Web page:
The Digital Economy Act, which could restrict illegal downloaders from accessing the internet, is proving to be the most popular topic with web users in the run-up to the general election.
Web users submitted 5,300 questions on topics such as tax, the NHS, Afghanistan, petrol and technology. The questions were then voted on by 180,000 web users to select 10 to put to party leaders.
Labour leader Gordon Brown, Conservative leader David Cameron and Liberal Democrat leader Nick Clegg answered the questions on videos, which can be seen on YouTube and Facebook. The most popular answers and the overall winner will be revealed on 3 May.
The top question chosen by the vote concerns the Digital Economy Act. The legislation, yet to be enforced, will punish illegal file sharers in order to stem the revenue losses of copyright holders in industries such as film, music and software.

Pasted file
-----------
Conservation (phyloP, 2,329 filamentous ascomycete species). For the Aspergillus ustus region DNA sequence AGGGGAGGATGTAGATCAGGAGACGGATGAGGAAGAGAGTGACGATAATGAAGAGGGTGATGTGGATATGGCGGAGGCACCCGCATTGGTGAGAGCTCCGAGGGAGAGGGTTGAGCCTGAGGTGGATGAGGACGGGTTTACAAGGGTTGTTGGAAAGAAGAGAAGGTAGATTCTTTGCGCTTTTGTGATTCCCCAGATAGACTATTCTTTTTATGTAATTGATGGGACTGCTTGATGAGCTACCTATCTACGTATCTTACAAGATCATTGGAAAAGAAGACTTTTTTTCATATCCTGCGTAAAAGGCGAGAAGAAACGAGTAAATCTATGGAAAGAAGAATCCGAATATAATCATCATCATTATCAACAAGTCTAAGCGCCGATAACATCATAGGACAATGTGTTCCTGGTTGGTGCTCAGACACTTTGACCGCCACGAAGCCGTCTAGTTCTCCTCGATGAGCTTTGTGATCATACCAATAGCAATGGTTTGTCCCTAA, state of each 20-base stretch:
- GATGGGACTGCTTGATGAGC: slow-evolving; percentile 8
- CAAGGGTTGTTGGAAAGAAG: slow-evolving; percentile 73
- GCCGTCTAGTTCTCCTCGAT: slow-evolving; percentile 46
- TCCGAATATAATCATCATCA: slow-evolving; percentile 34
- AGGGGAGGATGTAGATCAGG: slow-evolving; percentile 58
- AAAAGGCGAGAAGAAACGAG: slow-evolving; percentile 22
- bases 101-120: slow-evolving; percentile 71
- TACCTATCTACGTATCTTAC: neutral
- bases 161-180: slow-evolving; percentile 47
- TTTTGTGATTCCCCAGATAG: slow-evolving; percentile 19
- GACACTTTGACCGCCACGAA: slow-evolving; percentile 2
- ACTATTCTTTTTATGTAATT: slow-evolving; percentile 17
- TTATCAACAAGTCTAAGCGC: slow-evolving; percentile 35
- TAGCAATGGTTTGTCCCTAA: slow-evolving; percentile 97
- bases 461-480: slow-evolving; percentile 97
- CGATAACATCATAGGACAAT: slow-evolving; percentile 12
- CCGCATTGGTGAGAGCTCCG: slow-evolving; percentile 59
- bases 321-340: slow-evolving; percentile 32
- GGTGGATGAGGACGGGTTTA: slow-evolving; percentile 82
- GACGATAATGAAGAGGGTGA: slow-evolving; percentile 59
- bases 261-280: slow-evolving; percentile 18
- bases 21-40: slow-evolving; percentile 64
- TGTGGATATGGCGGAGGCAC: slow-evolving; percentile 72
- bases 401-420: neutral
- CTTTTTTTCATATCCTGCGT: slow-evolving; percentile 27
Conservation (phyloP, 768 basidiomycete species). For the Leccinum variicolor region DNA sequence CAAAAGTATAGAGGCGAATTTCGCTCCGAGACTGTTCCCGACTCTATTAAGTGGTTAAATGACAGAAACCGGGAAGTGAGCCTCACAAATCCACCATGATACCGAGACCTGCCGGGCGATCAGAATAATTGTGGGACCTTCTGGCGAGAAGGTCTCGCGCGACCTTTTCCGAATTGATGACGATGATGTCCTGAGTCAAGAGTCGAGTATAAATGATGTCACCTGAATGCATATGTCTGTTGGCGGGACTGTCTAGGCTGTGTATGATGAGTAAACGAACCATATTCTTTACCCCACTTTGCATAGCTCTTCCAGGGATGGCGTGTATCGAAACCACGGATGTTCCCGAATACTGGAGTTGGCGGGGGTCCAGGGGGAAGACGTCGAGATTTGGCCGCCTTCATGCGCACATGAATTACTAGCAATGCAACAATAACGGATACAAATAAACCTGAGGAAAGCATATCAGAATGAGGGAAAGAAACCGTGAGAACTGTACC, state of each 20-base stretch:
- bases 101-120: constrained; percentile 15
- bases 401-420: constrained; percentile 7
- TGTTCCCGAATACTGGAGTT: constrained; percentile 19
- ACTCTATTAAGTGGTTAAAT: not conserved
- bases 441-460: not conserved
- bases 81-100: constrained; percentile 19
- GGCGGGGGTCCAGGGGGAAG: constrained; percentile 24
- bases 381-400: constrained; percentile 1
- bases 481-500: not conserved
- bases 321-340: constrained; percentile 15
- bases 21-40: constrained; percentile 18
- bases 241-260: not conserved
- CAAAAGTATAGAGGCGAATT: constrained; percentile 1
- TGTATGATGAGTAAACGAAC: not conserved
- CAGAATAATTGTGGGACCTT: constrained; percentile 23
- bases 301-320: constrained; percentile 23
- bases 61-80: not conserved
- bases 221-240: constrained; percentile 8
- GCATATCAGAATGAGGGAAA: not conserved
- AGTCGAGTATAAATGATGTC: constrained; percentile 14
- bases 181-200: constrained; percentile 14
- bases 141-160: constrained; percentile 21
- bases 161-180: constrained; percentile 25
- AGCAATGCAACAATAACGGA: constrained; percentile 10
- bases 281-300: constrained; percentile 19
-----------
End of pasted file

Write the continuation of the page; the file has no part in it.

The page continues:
So-called 'three strikes' legislation will see culprits kicked off the internet after multiple attempts to download copyrighted material.
Hotels, libraries and public Wi-Fi providers stand to be affected by the policy because they may lose their internet connections if customers download copyrighted content. Critics have said that the Act will cause businesses to shut down their open Wi-Fi to the detriment of society in general.
The Liberal Democrats stood against the Bill, but the Conservative Party gave its support to the government and allowed the legislation to be passed in a hurry through the so-called parliamentary 'wash-ups' before the general election.
The question, posed by 'Dave' from Coventry, asked: "May I ask why only 20 people debated the Digital Economy Bill in the Commons despite a lot of opposition? May I also ask why 200 MPs from Labour and Conservative rammed the Bill through despite opposition from normal people with normal lives?"
Brown acknowledged the need for further discussion in his video, saying: "I think there's got to be a lot more debate about the digital policies of the future."
Cameron, meanwhile, blamed the government for the rushed process, saying that it went through "too quickly and the Labour government delayed the bill for much too long".
Clegg also criticised the wash-up process through which the Act was passed saying: "It wasn't a wash up, it was a stitch up."
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